How Beavers came to be an Advocacy Project:
We began advocating for the use of non-lethal management for the beavers along our beautiful river after we had a young beaver escape to the river. As we toured the riverbanks each morning in the coming weeks, we met many interesting people. Unfortunately, one of them was a man who was paid to lethally trap these animals at their lodges.
We did not realize that Saskatoon “actively manages” the beaver populations within City limits. Given the number of alternative options for dealing with unwanted beaver activity, LSWR began to advocate that the city consider such non-lethal options.
Beavers provide such a benefit to watersheds by retaining water on the land and nourishing the ecosystem to increase biodiversity. Biodiversity is the key ingredient to survival on this planet, and keeping us all alive, together.
What we have done:
We have had conversations with individuals at MVA, asking that they deny permission to kill beavers under their jurisdiction.
With significant support from Eco-Friendly Sask, we had a volunteer attend a Beaver Symposium in Alberta to learn all the techniques for non-lethal management of beavers. Our hope is that he will be able to provide workshops to those interested in learning these skills. We continue to build on this project, moving slowly due to significant history of using the beaver as a “resource”, seeing it as a “nuisance” and the common tendency to shoot rather than expend energy to co-exist.
In partnership with the School of Environment & Sustainability at the University of Saskatchewan, we participated in developing a survey on campus about Attitudes toward Beavers which can be expanded and applied to the public in the city at some point. The final report on the Beaver Survey can be seen here:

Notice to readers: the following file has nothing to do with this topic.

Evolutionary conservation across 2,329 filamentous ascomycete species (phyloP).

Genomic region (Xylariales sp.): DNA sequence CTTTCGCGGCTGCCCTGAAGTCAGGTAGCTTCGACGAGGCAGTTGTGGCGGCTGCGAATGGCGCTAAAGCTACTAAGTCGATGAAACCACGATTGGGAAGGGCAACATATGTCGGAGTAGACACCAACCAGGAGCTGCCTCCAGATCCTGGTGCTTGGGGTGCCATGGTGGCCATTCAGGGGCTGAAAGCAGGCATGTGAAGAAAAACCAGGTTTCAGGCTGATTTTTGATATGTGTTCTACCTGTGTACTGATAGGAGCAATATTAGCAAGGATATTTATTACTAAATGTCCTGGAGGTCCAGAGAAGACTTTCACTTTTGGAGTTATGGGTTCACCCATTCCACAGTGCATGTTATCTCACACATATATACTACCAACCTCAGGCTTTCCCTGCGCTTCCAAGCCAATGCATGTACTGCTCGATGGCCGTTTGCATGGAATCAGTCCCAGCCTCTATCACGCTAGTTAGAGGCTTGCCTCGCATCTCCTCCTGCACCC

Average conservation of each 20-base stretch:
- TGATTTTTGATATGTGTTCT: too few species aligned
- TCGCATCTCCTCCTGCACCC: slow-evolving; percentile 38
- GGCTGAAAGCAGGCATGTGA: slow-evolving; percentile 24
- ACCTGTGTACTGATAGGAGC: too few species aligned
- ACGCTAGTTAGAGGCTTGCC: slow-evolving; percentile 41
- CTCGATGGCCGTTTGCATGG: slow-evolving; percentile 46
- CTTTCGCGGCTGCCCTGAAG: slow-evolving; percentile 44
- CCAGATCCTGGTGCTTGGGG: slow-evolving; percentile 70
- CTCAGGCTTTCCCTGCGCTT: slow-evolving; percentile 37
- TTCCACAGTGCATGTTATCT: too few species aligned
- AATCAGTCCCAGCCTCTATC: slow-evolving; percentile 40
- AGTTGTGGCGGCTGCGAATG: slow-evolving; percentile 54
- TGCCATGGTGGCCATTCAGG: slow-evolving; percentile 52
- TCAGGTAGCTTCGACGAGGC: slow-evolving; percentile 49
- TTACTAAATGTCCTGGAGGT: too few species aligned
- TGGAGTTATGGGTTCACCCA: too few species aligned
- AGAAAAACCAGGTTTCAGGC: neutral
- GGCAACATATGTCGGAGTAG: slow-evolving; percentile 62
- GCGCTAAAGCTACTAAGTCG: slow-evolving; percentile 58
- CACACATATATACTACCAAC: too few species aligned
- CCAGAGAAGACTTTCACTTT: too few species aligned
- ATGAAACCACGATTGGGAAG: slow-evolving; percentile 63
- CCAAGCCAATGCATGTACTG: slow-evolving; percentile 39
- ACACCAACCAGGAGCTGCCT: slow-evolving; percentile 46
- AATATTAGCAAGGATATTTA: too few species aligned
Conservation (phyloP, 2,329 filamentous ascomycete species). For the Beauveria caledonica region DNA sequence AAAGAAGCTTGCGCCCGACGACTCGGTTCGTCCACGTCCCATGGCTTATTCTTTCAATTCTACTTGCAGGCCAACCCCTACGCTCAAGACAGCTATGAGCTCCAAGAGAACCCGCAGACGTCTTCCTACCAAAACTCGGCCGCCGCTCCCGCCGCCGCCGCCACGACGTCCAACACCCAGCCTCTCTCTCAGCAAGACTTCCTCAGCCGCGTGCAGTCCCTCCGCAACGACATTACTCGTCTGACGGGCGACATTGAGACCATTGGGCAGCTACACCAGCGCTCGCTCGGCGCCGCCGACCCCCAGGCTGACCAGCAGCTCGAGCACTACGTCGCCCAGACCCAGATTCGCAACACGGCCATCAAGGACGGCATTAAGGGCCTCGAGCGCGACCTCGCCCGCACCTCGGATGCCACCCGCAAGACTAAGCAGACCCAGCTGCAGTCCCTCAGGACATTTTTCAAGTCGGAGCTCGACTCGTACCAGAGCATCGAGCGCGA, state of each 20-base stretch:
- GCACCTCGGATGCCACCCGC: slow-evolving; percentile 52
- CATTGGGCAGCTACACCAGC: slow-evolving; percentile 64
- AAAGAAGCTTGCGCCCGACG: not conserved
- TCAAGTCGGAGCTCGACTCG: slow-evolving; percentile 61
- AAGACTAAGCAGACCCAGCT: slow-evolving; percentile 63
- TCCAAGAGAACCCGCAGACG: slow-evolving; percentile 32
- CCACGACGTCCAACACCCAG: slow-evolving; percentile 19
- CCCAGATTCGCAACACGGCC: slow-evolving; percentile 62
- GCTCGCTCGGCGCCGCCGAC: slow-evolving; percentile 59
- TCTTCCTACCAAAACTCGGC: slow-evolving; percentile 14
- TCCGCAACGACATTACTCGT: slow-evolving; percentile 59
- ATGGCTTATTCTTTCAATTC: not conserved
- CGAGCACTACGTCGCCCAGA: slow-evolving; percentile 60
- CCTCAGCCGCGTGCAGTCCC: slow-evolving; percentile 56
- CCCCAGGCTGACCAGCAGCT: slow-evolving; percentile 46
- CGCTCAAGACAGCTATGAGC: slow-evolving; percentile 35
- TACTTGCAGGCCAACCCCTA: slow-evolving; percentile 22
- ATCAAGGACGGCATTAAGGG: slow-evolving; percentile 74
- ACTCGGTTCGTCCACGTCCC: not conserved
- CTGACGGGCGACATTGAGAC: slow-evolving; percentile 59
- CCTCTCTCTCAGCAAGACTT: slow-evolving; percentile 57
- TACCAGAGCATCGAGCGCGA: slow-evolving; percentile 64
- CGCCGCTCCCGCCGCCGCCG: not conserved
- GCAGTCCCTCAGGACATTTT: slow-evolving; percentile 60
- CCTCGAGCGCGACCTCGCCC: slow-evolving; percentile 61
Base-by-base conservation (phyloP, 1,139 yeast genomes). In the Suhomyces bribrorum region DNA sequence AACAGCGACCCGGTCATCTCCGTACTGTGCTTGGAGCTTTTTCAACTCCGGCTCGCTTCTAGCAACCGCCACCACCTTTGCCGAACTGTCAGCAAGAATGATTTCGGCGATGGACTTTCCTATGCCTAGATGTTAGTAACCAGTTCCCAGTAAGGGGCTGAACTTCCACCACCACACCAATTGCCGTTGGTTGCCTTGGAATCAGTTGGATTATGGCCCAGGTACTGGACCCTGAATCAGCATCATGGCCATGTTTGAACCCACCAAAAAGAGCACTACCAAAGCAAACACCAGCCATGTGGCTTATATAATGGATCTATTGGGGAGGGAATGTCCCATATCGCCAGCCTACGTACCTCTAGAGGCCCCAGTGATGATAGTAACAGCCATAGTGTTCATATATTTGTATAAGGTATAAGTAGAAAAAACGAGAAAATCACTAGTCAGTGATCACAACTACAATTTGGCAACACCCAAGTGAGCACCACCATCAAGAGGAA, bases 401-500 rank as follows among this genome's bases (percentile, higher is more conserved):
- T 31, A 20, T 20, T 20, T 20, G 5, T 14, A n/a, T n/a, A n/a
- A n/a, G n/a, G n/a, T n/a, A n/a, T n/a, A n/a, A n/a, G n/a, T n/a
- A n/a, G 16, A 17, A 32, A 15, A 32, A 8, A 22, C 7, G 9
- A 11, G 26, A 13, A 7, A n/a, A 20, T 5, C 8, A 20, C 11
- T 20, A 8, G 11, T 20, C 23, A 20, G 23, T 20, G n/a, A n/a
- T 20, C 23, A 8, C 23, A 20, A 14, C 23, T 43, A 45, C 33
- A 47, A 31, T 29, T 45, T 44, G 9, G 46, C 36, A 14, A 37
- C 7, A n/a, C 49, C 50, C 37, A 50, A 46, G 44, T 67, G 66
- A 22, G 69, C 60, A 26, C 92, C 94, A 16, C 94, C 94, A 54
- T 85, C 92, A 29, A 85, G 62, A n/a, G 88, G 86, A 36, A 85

Perceived Impact of Beavers
In 2020, the SOS Trees advocacy group initiated a meeting between MVA, the City of Saskatoon, LSWR and the University to discuss and encourage finding non-lethal co-existence strategies for our beavers. This resulted in a Tree-Wrapping project spear-headed and organized by MVA. Volunteers from various groups spent an evening wrapping vulnerable trees with hardware cloth. The MVA had identified a location below the Diefenbaker centre as a particularly vulnerable area due to the beaver lodge there, and the availability of newly planted University trees.
We are grateful to all who have accepted the challenge of learning to live with our aquatic neighbours. We will be grateful for their existence in the future as we feel more effects of climate change and the potential droughts.
What you can do:
There are many additional areas to expand and explore for this advocacy project, and we welcome all volunteers and supporters to assist us in getting the word out about the Amazing benefits of Beavers!!
Please Contact us to get more information on how you can help!